January - Extension Cord Safety
Extension Cord Safety
Extension cords are an essential evil in our lives today. In many cases, we can't seem to live without them. However, we must remember to consider the safety elements involved with their use. Temporary is the key word and we should make sure that extension cords are exactly that, for temporary use. If it appears that temporary is becoming permanent, then arrangements should be made to do some permanent wiring to abort the temporary use.
Following are some tips to remember while using the cords temporarily:
- Inspect cords before each use.
- Check the wattage rating on the appliance that the cord will be used with to be sure that the rating is sufficient for its use.
- Make sure that the cords and the appliance are approved by a certified laboratory (like Underwriter's laboratory).
- Make sure that the plug is fully inserted in the socket and if the plug is loose in the socket, replace the plug or socket whichever is needed.
- Match up the plug and the cord on a polarized cord. (One hole on the plug is larger than the other one).
- Keep extensions away from water and try to use Ground Fault Circuit Interrupters (GFCI) around wet and damp conditions.
- Keep the extensions away from children and animals.
- Pull on the plug and not on the cord when removing it from the socket.
- Store extension cords inside.
- Unplug extension cords when not in use.
- Put safety covers on unused receptacles.
- Keep slack in the cord when using, so as not to put tension on the terminals.
- Use heavy-duty cords for air conditions, electrical space heaters and freezers.
- Make sure that all extension cords are 3-pronged (grounded.)
Do Not --
- Use extension cords designed for indoor use on outside projects.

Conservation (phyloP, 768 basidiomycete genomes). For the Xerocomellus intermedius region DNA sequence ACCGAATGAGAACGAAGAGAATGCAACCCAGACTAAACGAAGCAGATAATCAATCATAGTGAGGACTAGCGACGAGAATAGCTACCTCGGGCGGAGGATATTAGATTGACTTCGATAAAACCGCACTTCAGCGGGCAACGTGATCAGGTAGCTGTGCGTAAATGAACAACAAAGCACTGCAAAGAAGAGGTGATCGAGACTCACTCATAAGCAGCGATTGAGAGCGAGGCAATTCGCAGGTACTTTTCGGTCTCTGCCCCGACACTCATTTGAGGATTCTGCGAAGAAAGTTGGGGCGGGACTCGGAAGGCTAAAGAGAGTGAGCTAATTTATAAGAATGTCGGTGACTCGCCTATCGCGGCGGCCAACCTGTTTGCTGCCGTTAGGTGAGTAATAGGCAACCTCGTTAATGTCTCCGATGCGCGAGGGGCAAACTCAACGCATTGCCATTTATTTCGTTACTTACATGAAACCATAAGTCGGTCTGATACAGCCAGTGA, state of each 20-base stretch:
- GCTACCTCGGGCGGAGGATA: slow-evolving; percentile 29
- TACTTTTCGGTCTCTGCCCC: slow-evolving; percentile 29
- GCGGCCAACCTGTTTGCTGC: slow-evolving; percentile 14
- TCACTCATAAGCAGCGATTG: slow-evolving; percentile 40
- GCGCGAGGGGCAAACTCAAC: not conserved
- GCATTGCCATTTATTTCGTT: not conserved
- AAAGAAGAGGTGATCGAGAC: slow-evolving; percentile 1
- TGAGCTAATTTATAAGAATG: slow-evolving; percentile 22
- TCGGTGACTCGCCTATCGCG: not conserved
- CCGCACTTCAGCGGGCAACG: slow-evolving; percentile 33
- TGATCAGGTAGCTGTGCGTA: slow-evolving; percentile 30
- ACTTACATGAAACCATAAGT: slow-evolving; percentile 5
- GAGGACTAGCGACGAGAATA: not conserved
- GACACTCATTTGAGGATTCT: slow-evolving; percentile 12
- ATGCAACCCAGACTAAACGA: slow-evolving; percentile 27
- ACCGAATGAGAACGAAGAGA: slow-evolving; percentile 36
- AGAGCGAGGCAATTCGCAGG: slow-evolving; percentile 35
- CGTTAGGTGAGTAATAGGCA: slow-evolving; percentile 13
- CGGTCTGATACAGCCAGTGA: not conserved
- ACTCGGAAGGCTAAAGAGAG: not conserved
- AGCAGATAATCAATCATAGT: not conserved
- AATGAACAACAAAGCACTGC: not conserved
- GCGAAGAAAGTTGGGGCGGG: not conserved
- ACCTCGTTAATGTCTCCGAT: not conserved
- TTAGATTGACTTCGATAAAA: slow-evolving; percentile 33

- Plug one extension cord into the other.
- Overload the cords with more than the proper load.
- Run extension cords through doorways, holes in the ceilings or floors.
- Don't bend or modify any of the metal parts of the extension cord plug.
- Force a plug into an outlet.
- Use an extension in wet conditions.
- Overheat an extension cord.
- Cover an extension cord with any type of material.
- Drive over an extension cord.
- Attach cords to walls with nails or staples.
- Run cords under rugs or carpet.
- Run cords in walkways or high traffic areas.
- Reach into water to get an extension cord with unplugging it first.
- Partially insert a plug into a socket. Secure it flush with the wall and fully connect to the plug.
- Use extension cords on oily, chemical or solvent laden floors that can cause the insulation to deteriate.
- Use anymore than three sets of lights on one extension cord during the holiday season.
Don't let safety come as a shock to you! Bad wires start fires!!
Excerpts: Excerpts: U.S. Naval Center Safety Section - National Electric Safety Foundation
Ted Gordon is the Risk Management/Loss Control Manager for the Mississippi State University Extension Service and the Mississippi Agricultural and Forestry Experiment Station. His office is located in the North Mississippi Research and Extension Center, in Verona, MS. His telephone number is 662-566-2201.